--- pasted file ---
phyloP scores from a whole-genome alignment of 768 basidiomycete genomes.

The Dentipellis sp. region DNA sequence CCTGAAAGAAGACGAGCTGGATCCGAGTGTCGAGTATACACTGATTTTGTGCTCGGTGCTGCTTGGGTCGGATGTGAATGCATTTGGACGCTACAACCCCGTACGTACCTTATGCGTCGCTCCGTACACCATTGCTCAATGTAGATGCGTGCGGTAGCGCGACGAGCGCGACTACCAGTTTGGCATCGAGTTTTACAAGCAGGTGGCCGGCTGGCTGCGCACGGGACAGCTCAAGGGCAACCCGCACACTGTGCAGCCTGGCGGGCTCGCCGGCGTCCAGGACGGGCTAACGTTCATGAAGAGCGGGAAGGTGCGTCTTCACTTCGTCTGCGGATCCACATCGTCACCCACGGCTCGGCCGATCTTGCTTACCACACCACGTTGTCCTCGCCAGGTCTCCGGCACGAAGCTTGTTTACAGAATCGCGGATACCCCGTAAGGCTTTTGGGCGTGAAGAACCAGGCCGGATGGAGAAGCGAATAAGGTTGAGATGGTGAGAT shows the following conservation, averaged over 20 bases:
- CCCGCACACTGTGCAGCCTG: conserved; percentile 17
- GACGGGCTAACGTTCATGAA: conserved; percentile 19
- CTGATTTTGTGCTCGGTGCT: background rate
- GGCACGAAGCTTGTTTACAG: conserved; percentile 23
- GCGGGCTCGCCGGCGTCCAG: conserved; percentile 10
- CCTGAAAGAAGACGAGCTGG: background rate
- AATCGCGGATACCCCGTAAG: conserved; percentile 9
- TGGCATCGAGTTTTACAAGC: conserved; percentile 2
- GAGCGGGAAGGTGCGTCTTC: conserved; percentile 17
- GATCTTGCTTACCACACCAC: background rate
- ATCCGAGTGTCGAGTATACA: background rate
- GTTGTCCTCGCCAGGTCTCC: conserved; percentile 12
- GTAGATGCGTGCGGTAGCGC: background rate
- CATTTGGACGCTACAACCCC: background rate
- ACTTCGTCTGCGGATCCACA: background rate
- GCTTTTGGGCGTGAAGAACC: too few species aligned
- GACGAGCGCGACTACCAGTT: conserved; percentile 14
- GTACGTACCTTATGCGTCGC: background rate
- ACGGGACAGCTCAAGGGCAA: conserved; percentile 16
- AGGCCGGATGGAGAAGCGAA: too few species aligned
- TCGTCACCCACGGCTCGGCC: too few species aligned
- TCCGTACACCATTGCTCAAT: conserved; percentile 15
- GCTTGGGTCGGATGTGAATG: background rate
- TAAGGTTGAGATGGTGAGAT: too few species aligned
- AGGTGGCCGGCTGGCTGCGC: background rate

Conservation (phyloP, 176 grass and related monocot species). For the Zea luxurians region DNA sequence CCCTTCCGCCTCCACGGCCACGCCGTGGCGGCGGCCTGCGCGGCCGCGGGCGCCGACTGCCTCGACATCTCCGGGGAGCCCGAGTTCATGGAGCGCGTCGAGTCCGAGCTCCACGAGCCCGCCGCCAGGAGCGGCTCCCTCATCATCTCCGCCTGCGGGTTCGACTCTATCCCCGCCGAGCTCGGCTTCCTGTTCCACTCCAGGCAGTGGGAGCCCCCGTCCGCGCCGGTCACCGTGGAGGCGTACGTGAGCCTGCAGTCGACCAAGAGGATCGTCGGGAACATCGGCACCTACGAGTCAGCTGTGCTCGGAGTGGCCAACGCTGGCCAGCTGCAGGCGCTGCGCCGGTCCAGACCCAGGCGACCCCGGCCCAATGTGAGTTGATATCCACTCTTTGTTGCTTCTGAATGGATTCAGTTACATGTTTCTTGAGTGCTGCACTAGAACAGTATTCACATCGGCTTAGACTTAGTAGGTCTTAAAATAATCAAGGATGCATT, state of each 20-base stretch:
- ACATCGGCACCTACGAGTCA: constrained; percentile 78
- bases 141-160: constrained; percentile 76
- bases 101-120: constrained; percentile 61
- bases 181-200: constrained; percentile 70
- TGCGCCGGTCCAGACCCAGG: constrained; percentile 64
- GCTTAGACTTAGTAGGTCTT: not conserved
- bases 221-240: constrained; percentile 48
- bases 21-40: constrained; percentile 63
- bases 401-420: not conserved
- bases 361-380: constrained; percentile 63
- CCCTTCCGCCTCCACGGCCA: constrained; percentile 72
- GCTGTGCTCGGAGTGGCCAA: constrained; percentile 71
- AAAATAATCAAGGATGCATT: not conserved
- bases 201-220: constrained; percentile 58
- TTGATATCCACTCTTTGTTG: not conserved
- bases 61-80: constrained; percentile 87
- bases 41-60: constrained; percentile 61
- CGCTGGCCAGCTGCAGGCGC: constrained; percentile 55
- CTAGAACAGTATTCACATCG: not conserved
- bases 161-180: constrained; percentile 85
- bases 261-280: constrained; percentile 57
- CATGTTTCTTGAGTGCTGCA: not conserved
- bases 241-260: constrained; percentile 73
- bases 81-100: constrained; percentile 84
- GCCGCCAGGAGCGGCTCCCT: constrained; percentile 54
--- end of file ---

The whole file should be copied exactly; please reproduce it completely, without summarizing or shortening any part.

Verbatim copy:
phyloP scores from a whole-genome alignment of 768 basidiomycete genomes.

The Dentipellis sp. region DNA sequence CCTGAAAGAAGACGAGCTGGATCCGAGTGTCGAGTATACACTGATTTTGTGCTCGGTGCTGCTTGGGTCGGATGTGAATGCATTTGGACGCTACAACCCCGTACGTACCTTATGCGTCGCTCCGTACACCATTGCTCAATGTAGATGCGTGCGGTAGCGCGACGAGCGCGACTACCAGTTTGGCATCGAGTTTTACAAGCAGGTGGCCGGCTGGCTGCGCACGGGACAGCTCAAGGGCAACCCGCACACTGTGCAGCCTGGCGGGCTCGCCGGCGTCCAGGACGGGCTAACGTTCATGAAGAGCGGGAAGGTGCGTCTTCACTTCGTCTGCGGATCCACATCGTCACCCACGGCTCGGCCGATCTTGCTTACCACACCACGTTGTCCTCGCCAGGTCTCCGGCACGAAGCTTGTTTACAGAATCGCGGATACCCCGTAAGGCTTTTGGGCGTGAAGAACCAGGCCGGATGGAGAAGCGAATAAGGTTGAGATGGTGAGAT shows the following conservation, averaged over 20 bases:
- CCCGCACACTGTGCAGCCTG: conserved; percentile 17
- GACGGGCTAACGTTCATGAA: conserved; percentile 19
- CTGATTTTGTGCTCGGTGCT: background rate
- GGCACGAAGCTTGTTTACAG: conserved; percentile 23
- GCGGGCTCGCCGGCGTCCAG: conserved; percentile 10
- CCTGAAAGAAGACGAGCTGG: background rate
- AATCGCGGATACCCCGTAAG: conserved; percentile 9
- TGGCATCGAGTTTTACAAGC: conserved; percentile 2
- GAGCGGGAAGGTGCGTCTTC: conserved; percentile 17
- GATCTTGCTTACCACACCAC: background rate
- ATCCGAGTGTCGAGTATACA: background rate
- GTTGTCCTCGCCAGGTCTCC: conserved; percentile 12
- GTAGATGCGTGCGGTAGCGC: background rate
- CATTTGGACGCTACAACCCC: background rate
- ACTTCGTCTGCGGATCCACA: background rate
- GCTTTTGGGCGTGAAGAACC: too few species aligned
- GACGAGCGCGACTACCAGTT: conserved; percentile 14
- GTACGTACCTTATGCGTCGC: background rate
- ACGGGACAGCTCAAGGGCAA: conserved; percentile 16
- AGGCCGGATGGAGAAGCGAA: too few species aligned
- TCGTCACCCACGGCTCGGCC: too few species aligned
- TCCGTACACCATTGCTCAAT: conserved; percentile 15
- GCTTGGGTCGGATGTGAATG: background rate
- TAAGGTTGAGATGGTGAGAT: too few species aligned
- AGGTGGCCGGCTGGCTGCGC: background rate

Conservation (phyloP, 176 grass and related monocot species). For the Zea luxurians region DNA sequence CCCTTCCGCCTCCACGGCCACGCCGTGGCGGCGGCCTGCGCGGCCGCGGGCGCCGACTGCCTCGACATCTCCGGGGAGCCCGAGTTCATGGAGCGCGTCGAGTCCGAGCTCCACGAGCCCGCCGCCAGGAGCGGCTCCCTCATCATCTCCGCCTGCGGGTTCGACTCTATCCCCGCCGAGCTCGGCTTCCTGTTCCACTCCAGGCAGTGGGAGCCCCCGTCCGCGCCGGTCACCGTGGAGGCGTACGTGAGCCTGCAGTCGACCAAGAGGATCGTCGGGAACATCGGCACCTACGAGTCAGCTGTGCTCGGAGTGGCCAACGCTGGCCAGCTGCAGGCGCTGCGCCGGTCCAGACCCAGGCGACCCCGGCCCAATGTGAGTTGATATCCACTCTTTGTTGCTTCTGAATGGATTCAGTTACATGTTTCTTGAGTGCTGCACTAGAACAGTATTCACATCGGCTTAGACTTAGTAGGTCTTAAAATAATCAAGGATGCATT, state of each 20-base stretch:
- ACATCGGCACCTACGAGTCA: constrained; percentile 78
- bases 141-160: constrained; percentile 76
- bases 101-120: constrained; percentile 61
- bases 181-200: constrained; percentile 70
- TGCGCCGGTCCAGACCCAGG: constrained; percentile 64
- GCTTAGACTTAGTAGGTCTT: not conserved
- bases 221-240: constrained; percentile 48
- bases 21-40: constrained; percentile 63
- bases 401-420: not conserved
- bases 361-380: constrained; percentile 63
- CCCTTCCGCCTCCACGGCCA: constrained; percentile 72
- GCTGTGCTCGGAGTGGCCAA: constrained; percentile 71
- AAAATAATCAAGGATGCATT: not conserved
- bases 201-220: constrained; percentile 58
- TTGATATCCACTCTTTGTTG: not conserved
- bases 61-80: constrained; percentile 87
- bases 41-60: constrained; percentile 61
- CGCTGGCCAGCTGCAGGCGC: constrained; percentile 55
- CTAGAACAGTATTCACATCG: not conserved
- bases 161-180: constrained; percentile 85
- bases 261-280: constrained; percentile 57
- CATGTTTCTTGAGTGCTGCA: not conserved
- bases 241-260: constrained; percentile 73
- bases 81-100: constrained; percentile 84
- GCCGCCAGGAGCGGCTCCCT: constrained; percentile 54